Even though the underpinnings and origins of relational databases are found in mathematical set theory, this may not be fully realized by the reader until he or she begins working with set operations in SQL (covered in Chapter 7). They comprise UNION ALL (combining the results of two SELECT statements into one data set), UNION (combining the results but discarding any duplicate rows), MINUS (removing from one result set any rows found in the second result set), and INTERSECT (returning just those rows which are common to both result sets). It is shown how to use set operations to compare two tables with one another. Set operations are also useful for handling NULLs in various compound queries.
Unlike many relational database management systems on the market, Oracle has native capabilities for representing and manipulating hierarchical information. For instance, one may have a company's organizational chart represented in an employee table that references itself, and one would like to query the table in order to get the row representing the company's president. This row would represent the root node in the hierarchy. Such operations can be done using standard SQL, but can be more easily accomplished using Oracle's hierarchical extensions. By learning these functions, in Chapter 8, the reader will be able to perform operations such as listing rows in their hierarchical order, or deleting a subtree within a hierarchy. These capabilities may also find application when one is working with XML documents, which have hierarchical relationships, by definition.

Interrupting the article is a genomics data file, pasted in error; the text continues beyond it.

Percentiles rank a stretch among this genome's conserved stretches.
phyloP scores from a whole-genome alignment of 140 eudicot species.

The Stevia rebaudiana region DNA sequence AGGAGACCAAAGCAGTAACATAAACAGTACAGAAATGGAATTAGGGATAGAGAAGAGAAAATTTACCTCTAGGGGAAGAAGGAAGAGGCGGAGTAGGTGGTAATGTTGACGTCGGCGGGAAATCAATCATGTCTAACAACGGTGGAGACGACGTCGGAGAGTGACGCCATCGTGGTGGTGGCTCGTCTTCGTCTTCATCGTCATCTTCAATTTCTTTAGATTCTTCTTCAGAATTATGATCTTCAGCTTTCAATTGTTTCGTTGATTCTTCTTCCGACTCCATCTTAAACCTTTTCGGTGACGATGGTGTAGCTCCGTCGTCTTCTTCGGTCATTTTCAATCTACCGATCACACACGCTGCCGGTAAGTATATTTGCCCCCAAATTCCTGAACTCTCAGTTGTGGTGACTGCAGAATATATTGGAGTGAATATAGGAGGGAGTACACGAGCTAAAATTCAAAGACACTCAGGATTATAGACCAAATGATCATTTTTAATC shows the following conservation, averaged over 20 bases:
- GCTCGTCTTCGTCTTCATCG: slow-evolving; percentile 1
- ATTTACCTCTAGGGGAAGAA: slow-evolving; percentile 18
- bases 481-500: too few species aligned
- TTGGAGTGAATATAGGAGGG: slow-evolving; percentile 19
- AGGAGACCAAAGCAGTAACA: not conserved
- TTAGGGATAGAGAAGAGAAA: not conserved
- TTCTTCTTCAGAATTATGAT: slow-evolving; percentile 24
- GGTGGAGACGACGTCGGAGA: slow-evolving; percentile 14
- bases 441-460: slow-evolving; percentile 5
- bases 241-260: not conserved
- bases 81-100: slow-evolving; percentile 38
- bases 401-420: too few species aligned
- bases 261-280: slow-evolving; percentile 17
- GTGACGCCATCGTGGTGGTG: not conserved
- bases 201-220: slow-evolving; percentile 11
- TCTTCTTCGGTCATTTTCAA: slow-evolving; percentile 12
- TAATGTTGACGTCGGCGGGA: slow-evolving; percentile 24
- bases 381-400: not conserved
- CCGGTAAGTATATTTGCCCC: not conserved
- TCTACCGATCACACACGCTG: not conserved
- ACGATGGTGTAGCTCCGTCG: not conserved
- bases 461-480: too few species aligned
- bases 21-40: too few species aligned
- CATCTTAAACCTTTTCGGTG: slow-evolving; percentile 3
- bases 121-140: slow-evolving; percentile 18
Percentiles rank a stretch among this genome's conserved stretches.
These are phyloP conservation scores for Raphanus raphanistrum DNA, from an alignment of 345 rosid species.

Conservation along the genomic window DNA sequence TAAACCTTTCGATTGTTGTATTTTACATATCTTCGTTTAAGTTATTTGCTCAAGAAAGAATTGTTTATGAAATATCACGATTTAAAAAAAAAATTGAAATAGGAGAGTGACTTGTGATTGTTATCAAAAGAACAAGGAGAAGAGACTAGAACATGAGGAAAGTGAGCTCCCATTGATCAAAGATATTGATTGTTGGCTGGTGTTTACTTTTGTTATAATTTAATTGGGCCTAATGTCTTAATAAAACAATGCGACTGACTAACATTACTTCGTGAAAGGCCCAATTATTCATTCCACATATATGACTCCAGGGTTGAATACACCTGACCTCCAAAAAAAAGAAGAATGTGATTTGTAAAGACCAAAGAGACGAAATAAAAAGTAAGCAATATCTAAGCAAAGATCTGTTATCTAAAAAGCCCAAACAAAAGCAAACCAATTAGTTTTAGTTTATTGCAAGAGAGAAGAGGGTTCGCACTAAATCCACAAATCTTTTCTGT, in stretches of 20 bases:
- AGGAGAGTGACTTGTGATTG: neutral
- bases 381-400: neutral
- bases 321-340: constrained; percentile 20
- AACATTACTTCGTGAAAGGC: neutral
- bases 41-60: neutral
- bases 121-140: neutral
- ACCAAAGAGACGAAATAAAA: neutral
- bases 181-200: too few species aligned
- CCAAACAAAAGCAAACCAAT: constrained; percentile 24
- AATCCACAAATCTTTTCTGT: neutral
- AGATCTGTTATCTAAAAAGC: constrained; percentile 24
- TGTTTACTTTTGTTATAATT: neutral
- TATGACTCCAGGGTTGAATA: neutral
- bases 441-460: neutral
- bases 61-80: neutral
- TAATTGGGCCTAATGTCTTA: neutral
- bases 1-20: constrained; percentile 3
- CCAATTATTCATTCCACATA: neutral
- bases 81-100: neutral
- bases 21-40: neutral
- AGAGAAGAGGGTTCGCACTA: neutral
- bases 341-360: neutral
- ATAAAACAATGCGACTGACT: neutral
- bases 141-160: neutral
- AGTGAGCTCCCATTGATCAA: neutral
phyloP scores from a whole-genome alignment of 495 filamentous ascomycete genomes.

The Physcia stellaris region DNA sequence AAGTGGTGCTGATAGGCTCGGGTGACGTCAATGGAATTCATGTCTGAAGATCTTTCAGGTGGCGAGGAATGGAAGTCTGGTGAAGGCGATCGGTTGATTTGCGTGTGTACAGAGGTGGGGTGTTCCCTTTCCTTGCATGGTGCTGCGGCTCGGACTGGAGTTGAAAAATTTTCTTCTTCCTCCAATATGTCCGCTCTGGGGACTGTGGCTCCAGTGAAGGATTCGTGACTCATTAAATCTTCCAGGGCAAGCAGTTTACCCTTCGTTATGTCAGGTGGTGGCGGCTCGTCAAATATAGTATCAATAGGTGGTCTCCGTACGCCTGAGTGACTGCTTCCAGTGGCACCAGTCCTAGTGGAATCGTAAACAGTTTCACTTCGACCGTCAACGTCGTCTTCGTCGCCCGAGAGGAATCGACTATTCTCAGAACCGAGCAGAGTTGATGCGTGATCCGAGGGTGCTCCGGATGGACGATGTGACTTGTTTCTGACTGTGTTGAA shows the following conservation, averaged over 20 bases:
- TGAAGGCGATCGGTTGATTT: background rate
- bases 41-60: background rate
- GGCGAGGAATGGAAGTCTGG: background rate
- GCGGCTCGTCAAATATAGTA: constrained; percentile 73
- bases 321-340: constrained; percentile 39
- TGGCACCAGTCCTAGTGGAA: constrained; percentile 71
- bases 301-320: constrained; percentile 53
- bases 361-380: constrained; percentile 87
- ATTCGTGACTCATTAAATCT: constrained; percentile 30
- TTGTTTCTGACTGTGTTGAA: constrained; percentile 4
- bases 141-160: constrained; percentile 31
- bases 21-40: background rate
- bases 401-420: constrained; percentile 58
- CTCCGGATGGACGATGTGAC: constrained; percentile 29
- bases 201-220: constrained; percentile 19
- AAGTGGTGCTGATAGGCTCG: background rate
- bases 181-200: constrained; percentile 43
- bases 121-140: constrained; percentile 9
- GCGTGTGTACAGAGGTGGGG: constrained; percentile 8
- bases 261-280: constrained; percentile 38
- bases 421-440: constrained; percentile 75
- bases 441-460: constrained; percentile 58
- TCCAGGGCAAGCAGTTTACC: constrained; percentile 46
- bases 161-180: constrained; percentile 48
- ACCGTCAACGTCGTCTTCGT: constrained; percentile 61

In the ninth chapter, the authors explain how to use some commonly employed functions, specifically, DECODE, NVL, NVL2, and CASE. The brevity of this particular chapter in no way reflects the potential utility of these functions. They essentially allow you to simulate conditional logic in SQL, a language which otherwise can only be used in a declarative fashion. In Chapter 10, the authors explain how to use partitions and collections, and how to perform operations on specific partitions and subpartitions. Their discussion encompasses partitioning indexes, partitioning methods (range, hash, composite, and list), partition specification, and partition pruning. In addition, the reader is shown how to utilize the object-oriented features introduced in Oracle8, specifically, object types, attributes, tables, and parameters. One disadvantage with relational tables, at times, can be the lack of any ordering of the rows. This can be overcome by pulling the data into one or more instances of Oracle's collection types: variable arrays, and nested tables. The authors show how to create these collections, how to query on them, and how to take them apart in preparation for relational operations, using views.